The maximum unit of capacity is the in (broad gauge). The minimum unit of capacity is the khuvi (narrowest-gauge). These measurements are out-dated nowadays. But in ancient times, our Mongolians used various measurement devices, such as vessels, including a mare’s or cow’s milk-skin, a pot, pail, kettle, tankard, ladle, cup, bowl, or spoon; fractional measurements were made with sacks, pots, cups, ladles, handfuls and pinch; measurements of length, width and height included the fathom, cubit and finger-span. Even today, we Mongolians commonly use such terms as Mountain-sized, ox-sized, or sheep-sized. Mongolians pay attention to all measurements in detail. There is a saying that one must measure seven times but cut once.
TRADITIONAL MEASUREMENT INTANGIBLE CULTURAL HERITAGE OF THE MONGOLS
There were the following weightings:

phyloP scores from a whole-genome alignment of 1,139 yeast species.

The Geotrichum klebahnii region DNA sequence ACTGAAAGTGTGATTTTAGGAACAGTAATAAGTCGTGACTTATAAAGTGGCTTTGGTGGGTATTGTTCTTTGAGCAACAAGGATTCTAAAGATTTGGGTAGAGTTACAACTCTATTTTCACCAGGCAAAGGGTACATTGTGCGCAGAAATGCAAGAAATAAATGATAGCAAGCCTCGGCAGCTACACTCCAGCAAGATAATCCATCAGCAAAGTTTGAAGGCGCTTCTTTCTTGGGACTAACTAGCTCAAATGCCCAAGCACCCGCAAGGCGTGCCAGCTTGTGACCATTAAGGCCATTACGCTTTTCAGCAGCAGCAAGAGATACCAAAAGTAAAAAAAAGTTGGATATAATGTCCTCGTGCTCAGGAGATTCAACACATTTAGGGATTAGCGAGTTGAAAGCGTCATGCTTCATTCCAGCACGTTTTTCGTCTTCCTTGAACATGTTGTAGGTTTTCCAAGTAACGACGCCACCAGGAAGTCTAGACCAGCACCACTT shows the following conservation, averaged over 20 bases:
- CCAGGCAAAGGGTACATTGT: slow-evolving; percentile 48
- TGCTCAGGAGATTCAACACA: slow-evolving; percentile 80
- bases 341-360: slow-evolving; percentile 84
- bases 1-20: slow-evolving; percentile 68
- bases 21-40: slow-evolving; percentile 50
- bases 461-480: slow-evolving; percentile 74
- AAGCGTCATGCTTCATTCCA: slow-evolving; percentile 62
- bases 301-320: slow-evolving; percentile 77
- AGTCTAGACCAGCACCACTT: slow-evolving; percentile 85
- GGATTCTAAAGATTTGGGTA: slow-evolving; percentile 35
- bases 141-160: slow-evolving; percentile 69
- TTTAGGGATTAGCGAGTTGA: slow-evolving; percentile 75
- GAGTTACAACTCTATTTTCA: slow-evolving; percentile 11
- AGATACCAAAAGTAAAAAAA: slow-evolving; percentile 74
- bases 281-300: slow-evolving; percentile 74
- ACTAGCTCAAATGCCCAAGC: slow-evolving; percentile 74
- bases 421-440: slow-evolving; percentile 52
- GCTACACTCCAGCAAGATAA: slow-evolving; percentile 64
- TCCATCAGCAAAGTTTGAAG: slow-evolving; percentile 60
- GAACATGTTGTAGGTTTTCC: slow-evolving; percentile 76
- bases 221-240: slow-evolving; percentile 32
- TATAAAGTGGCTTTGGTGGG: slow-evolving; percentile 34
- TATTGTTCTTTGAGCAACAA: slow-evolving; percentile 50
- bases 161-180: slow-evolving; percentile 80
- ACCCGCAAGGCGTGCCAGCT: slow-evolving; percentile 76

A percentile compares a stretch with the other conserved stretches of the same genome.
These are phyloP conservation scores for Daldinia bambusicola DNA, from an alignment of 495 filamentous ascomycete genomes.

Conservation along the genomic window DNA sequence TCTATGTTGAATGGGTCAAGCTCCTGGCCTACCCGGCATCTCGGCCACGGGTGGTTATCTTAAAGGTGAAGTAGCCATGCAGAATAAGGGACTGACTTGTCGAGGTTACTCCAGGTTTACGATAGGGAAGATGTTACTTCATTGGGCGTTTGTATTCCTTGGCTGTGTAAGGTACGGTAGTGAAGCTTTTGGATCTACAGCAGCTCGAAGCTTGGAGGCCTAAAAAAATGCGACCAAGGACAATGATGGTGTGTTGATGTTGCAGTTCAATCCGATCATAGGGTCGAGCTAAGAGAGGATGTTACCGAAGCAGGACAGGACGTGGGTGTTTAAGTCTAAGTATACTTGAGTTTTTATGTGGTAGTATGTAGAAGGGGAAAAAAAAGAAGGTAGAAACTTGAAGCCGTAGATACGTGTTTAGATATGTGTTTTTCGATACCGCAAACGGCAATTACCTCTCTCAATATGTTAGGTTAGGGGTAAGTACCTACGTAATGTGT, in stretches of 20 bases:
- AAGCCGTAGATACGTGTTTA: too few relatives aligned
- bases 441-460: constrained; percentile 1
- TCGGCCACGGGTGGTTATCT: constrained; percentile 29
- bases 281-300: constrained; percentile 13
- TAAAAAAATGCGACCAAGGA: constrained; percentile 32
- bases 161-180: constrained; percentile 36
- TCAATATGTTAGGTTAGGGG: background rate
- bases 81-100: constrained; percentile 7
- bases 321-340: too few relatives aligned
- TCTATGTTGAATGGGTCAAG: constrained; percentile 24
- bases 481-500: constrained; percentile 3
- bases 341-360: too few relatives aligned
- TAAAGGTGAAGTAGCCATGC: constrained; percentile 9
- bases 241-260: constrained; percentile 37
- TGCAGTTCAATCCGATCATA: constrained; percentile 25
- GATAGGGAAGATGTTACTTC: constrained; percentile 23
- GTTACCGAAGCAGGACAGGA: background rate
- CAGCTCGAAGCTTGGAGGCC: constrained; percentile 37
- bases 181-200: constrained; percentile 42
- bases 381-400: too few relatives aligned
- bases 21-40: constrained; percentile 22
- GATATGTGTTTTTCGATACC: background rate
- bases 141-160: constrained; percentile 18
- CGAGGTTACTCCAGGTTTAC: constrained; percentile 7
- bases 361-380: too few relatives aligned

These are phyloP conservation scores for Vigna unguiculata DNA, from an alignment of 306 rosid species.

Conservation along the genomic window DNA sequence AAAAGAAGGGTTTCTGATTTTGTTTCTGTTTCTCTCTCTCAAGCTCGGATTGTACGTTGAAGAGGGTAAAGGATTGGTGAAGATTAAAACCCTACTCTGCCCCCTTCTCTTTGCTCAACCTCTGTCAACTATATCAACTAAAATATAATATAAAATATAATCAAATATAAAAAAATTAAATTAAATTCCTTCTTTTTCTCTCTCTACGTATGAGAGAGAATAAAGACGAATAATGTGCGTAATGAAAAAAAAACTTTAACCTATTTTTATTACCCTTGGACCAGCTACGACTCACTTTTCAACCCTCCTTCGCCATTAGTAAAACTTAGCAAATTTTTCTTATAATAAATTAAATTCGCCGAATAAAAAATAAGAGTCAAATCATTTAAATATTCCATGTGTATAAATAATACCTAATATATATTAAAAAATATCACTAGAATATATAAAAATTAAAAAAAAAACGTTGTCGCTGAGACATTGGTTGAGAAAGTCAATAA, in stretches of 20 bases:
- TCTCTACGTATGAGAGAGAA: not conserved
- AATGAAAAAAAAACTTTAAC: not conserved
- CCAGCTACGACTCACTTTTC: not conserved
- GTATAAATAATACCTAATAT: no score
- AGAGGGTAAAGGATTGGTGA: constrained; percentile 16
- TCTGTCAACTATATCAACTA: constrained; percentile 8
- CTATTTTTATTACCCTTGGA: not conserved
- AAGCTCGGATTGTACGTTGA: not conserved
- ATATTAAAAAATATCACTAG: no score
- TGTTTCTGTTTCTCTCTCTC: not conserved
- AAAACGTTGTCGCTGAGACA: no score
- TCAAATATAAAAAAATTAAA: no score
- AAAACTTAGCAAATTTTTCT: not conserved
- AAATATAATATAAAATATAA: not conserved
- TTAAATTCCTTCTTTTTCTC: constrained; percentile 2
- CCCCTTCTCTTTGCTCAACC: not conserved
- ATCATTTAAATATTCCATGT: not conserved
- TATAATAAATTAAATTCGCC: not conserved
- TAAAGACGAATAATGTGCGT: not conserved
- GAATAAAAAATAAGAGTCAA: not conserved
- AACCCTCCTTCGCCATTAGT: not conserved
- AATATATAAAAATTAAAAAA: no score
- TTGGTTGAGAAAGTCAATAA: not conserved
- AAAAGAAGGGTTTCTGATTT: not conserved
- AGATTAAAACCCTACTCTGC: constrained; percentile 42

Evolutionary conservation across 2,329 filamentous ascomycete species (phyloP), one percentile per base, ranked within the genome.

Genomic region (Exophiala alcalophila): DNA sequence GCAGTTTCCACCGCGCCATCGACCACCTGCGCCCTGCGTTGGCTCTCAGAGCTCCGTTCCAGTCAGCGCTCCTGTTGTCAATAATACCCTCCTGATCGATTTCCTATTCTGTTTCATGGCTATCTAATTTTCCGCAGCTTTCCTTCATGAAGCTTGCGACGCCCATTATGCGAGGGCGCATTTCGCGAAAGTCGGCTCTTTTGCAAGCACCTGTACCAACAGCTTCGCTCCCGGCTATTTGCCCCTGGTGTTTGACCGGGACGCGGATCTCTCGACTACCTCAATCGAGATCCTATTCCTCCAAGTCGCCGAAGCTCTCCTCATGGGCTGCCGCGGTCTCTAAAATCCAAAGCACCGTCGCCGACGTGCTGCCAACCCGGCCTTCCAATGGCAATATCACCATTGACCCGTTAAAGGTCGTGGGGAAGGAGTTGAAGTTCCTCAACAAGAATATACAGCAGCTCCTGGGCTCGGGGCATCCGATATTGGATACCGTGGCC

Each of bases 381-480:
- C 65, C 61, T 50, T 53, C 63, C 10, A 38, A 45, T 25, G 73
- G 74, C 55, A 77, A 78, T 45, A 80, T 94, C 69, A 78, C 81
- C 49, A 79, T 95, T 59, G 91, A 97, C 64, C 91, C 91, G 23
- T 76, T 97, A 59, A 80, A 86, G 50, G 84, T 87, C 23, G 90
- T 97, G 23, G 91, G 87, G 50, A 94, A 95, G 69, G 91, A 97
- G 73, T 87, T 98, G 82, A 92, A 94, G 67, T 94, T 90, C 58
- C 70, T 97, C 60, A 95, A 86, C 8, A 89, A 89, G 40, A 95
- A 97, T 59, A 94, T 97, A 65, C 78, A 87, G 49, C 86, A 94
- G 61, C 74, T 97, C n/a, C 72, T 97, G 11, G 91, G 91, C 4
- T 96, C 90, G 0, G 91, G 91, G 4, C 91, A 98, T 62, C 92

There was a weight designated as püü which was equal to 16.3 kilograms. Tsen, lan, jin, and püü are used seldom today. A steel-yard (dens) was a lever with a short arm for weighted things and a long graduated arm on which a single weight moves. Balance consists of a beam and pans or scales. Mongolians used two types of scales for trade and life. Between the tenth and thirteenth centuries, steel-yards were used for weighing silver, coin, precious metal, while hand-balance was used for weighing other things. When the ancient capital city of Karakorum was excavated, there are certain archaeological findings, including the find of the smallest weight of the balance, 445 gram. The biggest weight of the balance they found is 2,600 gram. There is a big difference between weights. This means that measuring was more accurate than today. These weights were cast in the smelting-works which had existed in the vicinity of the ancient Karakorum.Traditional measuring instruments 168